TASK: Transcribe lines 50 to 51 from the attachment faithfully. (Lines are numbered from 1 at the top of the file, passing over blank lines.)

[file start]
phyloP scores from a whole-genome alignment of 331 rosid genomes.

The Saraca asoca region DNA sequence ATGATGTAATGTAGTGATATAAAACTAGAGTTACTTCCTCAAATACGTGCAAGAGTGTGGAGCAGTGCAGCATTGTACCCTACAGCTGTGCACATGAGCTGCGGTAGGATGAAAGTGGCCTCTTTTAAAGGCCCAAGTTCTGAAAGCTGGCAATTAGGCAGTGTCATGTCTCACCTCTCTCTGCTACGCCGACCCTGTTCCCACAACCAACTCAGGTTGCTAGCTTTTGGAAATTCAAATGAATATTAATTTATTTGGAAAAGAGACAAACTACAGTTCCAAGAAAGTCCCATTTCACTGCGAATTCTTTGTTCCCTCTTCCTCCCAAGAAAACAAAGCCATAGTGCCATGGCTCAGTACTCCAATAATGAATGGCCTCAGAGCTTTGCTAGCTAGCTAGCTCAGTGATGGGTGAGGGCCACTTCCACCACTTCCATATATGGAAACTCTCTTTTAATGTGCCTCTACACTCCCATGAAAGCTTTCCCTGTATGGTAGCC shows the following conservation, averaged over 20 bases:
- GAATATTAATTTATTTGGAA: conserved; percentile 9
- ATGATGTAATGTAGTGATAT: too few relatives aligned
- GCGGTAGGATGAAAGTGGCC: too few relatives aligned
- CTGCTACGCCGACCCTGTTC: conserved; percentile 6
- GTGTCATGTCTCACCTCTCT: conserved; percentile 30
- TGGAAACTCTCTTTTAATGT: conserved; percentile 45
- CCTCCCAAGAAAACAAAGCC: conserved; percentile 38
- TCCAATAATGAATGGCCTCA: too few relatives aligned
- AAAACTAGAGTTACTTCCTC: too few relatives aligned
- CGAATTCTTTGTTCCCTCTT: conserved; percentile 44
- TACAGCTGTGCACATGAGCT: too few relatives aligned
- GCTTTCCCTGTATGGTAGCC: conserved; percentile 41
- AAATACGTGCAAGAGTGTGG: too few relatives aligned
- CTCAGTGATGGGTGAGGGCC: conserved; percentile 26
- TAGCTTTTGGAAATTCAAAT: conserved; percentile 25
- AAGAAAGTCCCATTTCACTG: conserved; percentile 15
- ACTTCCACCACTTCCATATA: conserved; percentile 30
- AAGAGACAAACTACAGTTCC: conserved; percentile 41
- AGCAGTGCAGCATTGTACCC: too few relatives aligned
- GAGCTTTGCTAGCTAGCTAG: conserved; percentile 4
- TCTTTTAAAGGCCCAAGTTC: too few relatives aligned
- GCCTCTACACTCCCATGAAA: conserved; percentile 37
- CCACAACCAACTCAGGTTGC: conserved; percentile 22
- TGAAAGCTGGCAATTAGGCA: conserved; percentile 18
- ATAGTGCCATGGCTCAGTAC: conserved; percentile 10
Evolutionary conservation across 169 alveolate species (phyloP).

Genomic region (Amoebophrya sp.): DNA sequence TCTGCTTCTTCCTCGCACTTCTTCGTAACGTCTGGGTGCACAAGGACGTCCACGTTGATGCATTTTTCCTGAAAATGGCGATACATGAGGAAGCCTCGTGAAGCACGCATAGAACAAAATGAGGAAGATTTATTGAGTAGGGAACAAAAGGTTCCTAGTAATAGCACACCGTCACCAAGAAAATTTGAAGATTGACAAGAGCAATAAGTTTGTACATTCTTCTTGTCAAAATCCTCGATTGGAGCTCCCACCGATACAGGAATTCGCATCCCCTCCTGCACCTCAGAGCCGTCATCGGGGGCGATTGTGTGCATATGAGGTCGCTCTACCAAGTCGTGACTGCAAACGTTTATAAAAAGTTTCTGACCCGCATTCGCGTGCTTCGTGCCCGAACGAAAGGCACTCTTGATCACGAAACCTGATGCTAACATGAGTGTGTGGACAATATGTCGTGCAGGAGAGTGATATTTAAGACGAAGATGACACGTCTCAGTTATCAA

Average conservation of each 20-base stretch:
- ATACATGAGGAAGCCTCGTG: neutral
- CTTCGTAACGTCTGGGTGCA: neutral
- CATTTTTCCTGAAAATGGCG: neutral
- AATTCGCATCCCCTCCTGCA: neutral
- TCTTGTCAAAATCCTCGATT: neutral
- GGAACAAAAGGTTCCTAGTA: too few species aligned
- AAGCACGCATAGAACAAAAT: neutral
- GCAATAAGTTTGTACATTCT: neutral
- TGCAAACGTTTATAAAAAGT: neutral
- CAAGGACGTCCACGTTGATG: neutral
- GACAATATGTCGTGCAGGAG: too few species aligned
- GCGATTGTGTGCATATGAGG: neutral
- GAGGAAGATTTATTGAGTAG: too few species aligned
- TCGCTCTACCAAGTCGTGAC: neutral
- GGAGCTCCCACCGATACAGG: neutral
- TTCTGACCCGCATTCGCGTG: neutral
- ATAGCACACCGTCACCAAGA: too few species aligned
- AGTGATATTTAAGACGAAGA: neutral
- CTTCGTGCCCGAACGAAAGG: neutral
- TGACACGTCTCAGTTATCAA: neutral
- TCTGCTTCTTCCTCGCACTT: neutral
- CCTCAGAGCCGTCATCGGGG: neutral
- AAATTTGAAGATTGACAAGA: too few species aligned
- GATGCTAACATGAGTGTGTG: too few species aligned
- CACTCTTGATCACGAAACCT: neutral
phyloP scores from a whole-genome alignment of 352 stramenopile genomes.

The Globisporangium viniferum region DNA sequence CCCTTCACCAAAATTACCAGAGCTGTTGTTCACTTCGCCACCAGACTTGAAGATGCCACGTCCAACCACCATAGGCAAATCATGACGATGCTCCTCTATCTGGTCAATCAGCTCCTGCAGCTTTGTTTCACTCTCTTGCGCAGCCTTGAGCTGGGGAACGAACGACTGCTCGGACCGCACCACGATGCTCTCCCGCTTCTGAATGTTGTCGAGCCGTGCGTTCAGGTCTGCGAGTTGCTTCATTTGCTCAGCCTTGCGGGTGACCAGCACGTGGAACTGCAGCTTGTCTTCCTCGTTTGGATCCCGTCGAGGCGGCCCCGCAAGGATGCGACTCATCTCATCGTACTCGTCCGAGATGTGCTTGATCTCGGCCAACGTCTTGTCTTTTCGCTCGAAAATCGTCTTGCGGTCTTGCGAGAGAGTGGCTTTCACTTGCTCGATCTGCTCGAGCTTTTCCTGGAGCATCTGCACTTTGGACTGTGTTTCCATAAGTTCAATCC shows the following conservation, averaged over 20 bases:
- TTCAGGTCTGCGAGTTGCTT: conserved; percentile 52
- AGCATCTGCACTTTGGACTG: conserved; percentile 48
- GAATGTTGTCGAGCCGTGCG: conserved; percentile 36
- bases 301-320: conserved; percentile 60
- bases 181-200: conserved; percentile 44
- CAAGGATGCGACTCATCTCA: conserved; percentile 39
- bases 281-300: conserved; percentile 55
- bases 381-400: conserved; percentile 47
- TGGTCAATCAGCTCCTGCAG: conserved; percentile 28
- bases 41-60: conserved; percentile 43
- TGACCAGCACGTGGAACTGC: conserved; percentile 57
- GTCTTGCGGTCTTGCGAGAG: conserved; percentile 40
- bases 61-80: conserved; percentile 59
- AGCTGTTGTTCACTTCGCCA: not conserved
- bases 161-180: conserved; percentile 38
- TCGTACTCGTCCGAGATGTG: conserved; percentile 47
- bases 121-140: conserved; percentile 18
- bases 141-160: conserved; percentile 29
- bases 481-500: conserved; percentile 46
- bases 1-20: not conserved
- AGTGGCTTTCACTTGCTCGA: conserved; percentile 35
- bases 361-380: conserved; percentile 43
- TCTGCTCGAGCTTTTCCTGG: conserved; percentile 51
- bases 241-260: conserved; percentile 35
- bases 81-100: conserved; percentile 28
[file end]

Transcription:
- TGACACGTCTCAGTTATCAA: neutral
- TCTGCTTCTTCCTCGCACTT: neutral